Theory of Options and Theory of Constraints

Lunchtime discussions of the two theories above, what they actually mean, whether they’re meaningful and why the Titanic sank.

Here’s a quick summary of what I learnt, in a vague order:

  • There are two different types of system: one which iterates and responds to feedback, and one which anticipates the future based on the past, and ploughs ahead from there. Agile methods fall into the first category.
  • If you ask for a definition of agile methods, every person will give you a different answer, except for Chris, who will give you the right answer, and Ade, who will give you the same answer as Chris: “Agile is about delivering Business Value (with Software) through learning via continuous feedback.” (origin)
  • The theory of options suggests you shouldn’t exercise your options before you have to. It may say some other things which I haven’t learnt yet.
  • The theory of constraints is all about making systems efficient and avoiding bottlenecks. The example used was firefighting. If you have one member of a bucket chain who’s faster than everyone else, he’ll pass buckets as soon as he gets them. The result will be that the guy next to him ends up dropping buckets and spilling some of the water. The system becomes more efficient when you slow the down the speed-freak. Similarly, a system is efficient when the production line moves at the same speed all the way through, preferably producing single items at a time and avoiding batches. Batches occur when things pile up.
  • A certain British vehicle manufacturer produced too many vehicles, overestimating the demand. The vehicles piled up and the Brits ran into trouble. A certain Japanese vehicle manufacturer produces cars to customer specifications, and concentrates on reducing the time from order to delivery. Guess which one’s most Agile.
  • There are lots of reasons why the customer pull won’t work on some systems. Agile has come about because the future can’t be foreseen in software, so the iterative process takes over.
  • Did the Titanic sink because a) the Brits didn’t use enough CFCs in their deodorant, or b) because the hull wasn’t strong enough, or c) because they didn’t have a snazzy radar detector? While it’s true that using more CFCs in deodorant may indeed have melted the iceberg, it’s not the most efficient way of avoiding the accident in future. I reckon it’s due to a lack of communication betweeen the designer, who knew that the ship would sink if a certain number of compartments were breached, and the captain, who thought he was driving an unsinkable ship and drove it too fast, and was therefore unable to avoid the iceberg.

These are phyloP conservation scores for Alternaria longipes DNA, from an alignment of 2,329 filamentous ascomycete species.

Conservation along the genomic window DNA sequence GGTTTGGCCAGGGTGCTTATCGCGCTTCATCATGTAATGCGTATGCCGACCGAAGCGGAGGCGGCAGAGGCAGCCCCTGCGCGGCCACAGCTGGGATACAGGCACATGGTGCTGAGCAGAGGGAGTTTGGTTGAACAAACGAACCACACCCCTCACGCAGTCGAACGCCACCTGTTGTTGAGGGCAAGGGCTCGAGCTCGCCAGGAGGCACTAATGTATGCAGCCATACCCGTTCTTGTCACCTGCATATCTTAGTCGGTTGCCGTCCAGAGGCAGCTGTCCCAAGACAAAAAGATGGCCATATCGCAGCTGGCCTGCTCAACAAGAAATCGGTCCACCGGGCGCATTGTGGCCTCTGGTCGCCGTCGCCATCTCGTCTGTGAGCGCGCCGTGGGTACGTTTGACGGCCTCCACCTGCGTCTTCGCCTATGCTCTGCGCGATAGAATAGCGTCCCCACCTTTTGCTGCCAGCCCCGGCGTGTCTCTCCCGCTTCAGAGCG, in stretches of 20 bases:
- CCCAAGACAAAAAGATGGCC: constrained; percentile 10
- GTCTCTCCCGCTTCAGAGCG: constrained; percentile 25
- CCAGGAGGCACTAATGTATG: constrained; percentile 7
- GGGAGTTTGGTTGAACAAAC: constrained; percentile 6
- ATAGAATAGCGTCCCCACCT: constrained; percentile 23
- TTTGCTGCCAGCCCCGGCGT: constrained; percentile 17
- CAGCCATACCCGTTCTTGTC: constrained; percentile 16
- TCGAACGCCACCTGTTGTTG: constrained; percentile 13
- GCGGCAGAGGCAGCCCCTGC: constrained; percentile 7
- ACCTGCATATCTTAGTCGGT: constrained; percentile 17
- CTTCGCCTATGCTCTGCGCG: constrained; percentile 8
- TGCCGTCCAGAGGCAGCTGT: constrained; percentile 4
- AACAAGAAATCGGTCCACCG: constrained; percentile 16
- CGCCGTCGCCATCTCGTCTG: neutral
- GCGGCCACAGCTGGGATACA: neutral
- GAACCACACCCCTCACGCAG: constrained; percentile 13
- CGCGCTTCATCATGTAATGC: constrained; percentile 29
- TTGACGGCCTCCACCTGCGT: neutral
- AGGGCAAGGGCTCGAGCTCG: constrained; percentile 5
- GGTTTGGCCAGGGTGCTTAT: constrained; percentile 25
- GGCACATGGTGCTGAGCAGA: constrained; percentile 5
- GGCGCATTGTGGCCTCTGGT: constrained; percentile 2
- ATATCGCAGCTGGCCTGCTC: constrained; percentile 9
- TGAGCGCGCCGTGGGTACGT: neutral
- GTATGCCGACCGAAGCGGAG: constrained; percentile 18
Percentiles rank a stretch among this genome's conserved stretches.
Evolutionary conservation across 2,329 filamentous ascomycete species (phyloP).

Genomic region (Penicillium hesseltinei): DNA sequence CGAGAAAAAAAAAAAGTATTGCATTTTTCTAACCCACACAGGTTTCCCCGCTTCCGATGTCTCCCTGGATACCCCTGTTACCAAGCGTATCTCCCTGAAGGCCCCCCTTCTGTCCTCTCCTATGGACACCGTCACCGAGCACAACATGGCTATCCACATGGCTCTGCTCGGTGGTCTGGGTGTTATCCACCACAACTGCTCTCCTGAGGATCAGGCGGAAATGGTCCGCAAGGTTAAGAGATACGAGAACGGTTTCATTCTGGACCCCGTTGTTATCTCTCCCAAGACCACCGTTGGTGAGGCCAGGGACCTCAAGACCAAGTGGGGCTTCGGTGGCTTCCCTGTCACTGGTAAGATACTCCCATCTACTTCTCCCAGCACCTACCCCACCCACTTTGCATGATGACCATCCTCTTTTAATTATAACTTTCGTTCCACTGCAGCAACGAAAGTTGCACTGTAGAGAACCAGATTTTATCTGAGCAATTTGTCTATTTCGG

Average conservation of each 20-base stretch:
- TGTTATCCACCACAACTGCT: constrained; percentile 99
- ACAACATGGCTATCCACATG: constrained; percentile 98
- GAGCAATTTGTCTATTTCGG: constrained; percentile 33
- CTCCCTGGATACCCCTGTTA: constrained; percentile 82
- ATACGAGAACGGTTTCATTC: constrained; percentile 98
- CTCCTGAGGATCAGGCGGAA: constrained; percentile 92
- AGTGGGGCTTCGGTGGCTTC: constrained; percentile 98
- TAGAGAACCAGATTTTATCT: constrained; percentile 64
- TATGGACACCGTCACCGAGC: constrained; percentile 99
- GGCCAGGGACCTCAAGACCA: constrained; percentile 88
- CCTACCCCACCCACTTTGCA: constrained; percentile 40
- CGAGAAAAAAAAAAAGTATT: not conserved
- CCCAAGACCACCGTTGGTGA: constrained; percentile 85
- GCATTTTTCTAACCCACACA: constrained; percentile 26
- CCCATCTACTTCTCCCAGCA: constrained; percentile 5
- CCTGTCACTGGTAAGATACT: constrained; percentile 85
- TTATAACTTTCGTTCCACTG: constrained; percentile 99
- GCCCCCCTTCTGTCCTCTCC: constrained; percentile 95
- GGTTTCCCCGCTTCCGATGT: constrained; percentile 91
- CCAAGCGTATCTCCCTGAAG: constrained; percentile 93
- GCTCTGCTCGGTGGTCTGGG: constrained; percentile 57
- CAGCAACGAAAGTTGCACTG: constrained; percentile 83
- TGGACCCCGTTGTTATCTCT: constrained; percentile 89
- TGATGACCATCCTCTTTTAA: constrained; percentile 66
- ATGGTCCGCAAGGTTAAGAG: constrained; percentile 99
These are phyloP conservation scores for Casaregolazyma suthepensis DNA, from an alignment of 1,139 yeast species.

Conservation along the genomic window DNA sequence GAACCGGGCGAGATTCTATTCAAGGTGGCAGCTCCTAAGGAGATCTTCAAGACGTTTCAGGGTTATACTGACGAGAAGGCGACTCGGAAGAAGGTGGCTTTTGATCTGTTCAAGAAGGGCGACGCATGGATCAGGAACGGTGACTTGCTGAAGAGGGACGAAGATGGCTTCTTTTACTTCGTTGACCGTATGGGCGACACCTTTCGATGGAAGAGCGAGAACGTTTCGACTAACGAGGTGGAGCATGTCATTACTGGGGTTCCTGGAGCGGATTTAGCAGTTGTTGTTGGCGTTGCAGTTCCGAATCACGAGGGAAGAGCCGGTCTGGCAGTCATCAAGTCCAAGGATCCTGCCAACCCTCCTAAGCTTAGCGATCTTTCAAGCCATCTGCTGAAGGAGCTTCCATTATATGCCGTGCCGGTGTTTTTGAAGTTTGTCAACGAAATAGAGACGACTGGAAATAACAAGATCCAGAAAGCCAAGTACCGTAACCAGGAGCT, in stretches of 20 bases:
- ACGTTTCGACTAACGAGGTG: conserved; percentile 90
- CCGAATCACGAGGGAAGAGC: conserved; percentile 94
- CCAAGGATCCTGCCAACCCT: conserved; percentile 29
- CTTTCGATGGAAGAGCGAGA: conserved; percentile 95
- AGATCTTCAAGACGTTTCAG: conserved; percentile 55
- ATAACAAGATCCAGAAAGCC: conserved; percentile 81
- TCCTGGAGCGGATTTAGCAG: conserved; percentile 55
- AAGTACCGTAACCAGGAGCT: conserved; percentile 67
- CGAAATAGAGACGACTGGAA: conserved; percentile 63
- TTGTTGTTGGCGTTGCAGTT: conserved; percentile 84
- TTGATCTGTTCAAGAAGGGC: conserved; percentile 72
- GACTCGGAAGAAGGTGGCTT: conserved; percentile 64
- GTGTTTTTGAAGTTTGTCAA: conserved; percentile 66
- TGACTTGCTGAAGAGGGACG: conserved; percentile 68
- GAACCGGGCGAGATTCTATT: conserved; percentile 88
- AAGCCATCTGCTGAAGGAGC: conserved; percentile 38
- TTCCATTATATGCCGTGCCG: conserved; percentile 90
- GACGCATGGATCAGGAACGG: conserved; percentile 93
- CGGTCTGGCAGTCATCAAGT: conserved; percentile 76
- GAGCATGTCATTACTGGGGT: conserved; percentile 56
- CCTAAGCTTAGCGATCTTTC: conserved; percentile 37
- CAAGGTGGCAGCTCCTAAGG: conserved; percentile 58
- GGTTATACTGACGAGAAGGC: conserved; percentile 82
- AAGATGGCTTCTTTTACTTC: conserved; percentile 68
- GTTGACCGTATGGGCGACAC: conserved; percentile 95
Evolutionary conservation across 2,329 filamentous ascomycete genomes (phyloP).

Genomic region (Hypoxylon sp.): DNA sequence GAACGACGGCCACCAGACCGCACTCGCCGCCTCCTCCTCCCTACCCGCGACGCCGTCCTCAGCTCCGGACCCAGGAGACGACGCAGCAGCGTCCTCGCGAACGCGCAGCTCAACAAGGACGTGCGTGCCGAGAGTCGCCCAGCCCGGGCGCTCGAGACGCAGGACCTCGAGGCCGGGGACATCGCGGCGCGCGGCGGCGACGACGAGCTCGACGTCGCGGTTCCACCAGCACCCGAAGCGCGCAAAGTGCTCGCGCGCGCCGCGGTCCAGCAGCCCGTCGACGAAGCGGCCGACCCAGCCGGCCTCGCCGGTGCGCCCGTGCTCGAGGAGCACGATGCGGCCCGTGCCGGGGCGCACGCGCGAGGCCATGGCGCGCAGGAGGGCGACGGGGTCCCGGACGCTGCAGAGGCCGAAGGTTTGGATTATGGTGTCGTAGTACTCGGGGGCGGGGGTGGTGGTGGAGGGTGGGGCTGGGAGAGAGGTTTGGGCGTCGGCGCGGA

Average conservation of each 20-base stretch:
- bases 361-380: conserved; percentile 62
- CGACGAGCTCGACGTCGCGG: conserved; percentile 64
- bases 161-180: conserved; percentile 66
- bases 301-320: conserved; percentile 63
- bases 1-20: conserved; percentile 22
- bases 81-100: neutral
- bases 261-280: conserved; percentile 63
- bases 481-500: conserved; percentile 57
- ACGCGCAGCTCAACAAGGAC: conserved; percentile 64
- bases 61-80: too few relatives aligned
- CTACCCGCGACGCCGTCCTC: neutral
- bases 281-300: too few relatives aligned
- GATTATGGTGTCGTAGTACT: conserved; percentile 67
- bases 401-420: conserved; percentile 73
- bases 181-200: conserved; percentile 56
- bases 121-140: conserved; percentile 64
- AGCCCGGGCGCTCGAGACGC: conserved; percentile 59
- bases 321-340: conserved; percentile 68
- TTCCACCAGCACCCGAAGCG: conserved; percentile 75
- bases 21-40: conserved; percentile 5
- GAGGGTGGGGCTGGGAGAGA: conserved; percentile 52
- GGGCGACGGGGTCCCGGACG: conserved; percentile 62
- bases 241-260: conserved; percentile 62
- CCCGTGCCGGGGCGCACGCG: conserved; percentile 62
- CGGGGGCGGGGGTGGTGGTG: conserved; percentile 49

• It’s important to respond to the right kind of feedback. For instance, sacking all the blondes in a company because the project with a blonde on it failed is not always useful.
  • They should have had a laser system for destroying icebergs on the front.
  • Kate Winslet is annoying.
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4 Responses to Theory of Options and Theory of Constraints

  1. kitty_goth says:

    [Figures I’d be the first person to comment on here, but there we go.]

    Have you seen the ‘Friendly Fire’ presentation from Harvard Business School, which discusses the shooting down of two Apaches in the No-Fly zone by two very experienced US pilots in near-perfect conditions?

    I’m not sure how much, if any, of their analysis is freely available, but if you can get hold of it, I highly recommend it. They don’t try to relate it directly to software projects but the general lessons are pretty sobering stuff.

  2. anonymous says:

    Hmm…Kate Winslet is annoying?? I assume this is your “female jealous of another female’s beauty” speaking. Kate Winslet…I was floored when I saw her in Titanic!

  3. sirenian says:

    Hey, I said this was stuff I learnt… it hadn’t occurred to me before, but I’m assured it’s true.

  4. sirenian says:

    Cool, found a New Scientist precis here. I suspect you’ve already heard my opinion of blame cultures…

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